Juice from a 300g tin of raspberries

1 egg

1/2 teaspoonful dried thyme

Gentle stir the raspberries through the batter.

Put into a lined, greased 1 lb loaf tin.

sprinkle the top with 1-2 tablespoonfuls of chopped mixed nuts.

Cook for about 40 mins or until a skewer inserted into the middle of the cake comes out clean. (If using a domestic oven, go for something like 170C. If you are using a dutch oven, use a trivet to raise the tin off the bottom of the oven, have fire just licking the bottom and have as much fire as you can on top of the oven.)

If you try it out, let me know how you get on!

And if you donate to your local foodbank, please make sure your donation is well in date, so it can help a hungry person!!

L

Goats have strong stomachs!

I’ve started volunteering at my local Trussell Trust foodbank. A lot of the food they give out is tinned and the foodbank is always grateful for donations of cans of food. Although tinned food lasts a very long time, it does eventually go out of date. Sometimes people clear out the food item lurking at the back of their cupboards and give it to the foodbank even though it is out of date by the time it reaches us. The foodbank’s policy is not to distribute out of date food – but the volunteers are encouraged to make use of it, so as not to waste it.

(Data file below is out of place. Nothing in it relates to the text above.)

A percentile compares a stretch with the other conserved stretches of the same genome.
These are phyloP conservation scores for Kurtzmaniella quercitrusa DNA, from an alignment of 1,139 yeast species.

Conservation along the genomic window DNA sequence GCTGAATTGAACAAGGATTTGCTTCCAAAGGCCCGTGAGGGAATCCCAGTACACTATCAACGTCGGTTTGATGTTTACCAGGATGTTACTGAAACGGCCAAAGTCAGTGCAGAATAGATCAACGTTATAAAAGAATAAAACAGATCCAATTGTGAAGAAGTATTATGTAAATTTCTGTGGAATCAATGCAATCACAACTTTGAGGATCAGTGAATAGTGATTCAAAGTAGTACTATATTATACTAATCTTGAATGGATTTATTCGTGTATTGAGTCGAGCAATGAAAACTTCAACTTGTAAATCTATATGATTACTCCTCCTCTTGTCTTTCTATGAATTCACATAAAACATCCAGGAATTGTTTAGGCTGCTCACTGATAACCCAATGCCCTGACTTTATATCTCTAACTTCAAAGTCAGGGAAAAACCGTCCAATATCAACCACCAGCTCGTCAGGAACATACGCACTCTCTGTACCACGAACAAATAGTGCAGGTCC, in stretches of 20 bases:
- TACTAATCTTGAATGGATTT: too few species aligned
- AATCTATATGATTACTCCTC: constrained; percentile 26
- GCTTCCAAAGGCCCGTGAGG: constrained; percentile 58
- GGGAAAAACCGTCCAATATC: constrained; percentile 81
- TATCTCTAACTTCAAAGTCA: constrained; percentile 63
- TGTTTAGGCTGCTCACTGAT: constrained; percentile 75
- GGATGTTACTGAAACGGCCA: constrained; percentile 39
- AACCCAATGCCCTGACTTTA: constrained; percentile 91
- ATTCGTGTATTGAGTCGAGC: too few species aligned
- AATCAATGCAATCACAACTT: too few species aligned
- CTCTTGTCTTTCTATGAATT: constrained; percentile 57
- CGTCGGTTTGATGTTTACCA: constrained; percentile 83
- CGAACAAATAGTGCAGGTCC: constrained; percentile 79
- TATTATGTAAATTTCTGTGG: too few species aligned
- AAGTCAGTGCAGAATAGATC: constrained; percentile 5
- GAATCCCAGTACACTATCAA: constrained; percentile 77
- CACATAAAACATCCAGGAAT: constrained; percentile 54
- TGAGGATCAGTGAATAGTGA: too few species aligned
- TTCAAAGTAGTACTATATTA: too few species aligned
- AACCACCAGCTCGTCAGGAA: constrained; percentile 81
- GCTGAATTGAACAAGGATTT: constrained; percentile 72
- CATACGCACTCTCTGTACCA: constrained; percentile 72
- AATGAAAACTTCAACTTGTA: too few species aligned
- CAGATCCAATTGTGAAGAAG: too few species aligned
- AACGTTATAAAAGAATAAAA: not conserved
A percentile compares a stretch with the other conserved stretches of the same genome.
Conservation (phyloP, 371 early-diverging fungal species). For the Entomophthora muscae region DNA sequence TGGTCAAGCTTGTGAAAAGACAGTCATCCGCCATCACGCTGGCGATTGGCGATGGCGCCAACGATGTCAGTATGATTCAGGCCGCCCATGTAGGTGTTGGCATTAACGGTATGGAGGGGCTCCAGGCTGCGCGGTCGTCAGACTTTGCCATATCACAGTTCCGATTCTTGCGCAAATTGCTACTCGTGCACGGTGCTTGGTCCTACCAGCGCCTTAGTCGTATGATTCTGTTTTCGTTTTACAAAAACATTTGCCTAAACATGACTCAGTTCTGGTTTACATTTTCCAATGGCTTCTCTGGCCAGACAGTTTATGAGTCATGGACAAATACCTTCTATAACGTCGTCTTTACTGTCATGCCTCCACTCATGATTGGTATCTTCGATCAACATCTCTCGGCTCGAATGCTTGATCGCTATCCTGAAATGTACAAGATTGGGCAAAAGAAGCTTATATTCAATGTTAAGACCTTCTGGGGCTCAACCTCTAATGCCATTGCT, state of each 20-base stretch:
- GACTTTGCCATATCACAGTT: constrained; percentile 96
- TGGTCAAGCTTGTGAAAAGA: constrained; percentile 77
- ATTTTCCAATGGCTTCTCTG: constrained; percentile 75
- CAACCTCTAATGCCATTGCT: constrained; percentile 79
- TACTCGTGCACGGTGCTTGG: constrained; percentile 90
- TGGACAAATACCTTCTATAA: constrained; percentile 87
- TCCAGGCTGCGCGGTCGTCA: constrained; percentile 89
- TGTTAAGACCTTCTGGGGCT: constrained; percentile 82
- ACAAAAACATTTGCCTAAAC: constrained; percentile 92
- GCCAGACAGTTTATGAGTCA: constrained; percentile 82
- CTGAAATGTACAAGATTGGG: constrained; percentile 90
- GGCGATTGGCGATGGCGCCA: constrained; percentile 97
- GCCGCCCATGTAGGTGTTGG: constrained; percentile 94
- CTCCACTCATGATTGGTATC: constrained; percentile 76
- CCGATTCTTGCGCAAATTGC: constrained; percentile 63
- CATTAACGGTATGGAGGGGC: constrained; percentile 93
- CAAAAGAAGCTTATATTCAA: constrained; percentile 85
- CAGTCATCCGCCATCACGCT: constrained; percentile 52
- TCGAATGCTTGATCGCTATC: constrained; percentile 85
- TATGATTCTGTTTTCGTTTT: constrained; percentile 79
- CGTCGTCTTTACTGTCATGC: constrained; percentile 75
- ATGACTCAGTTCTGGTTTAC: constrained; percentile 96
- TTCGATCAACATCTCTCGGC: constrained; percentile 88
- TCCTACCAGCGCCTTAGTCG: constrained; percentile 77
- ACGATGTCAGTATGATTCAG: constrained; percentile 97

Goats have strong stomachs, so I’ve been making good use of this!

On our last trip we used up out of date tinned tomatoes, pineapple, evaporated milk and stock cubes. But the piece de resistance was trying a new recipe for pudding out of Jack’s tin can recipe book. It worked super well as a recipe to cook over the fire with only 5 ingredients – out-of-date condensed milk, out-of-date tinned prunes, eggs, flour, baking powder. Jack bills it as a sticky toffee pudding…. it comes out quite different to a normal sticky toffee pudding, but it is delicious and easy to make.

Pudding cooking – spot the condensed milk tin at the front of the fire & the recipe book on the chair!

I’ll be making this recipe again – I assume it will come out just as well with in-date ingredients!

L

PS I can’t find this particular recipe on Jack’s blog – but she has lots of other bargain recipes available if you want to try them out.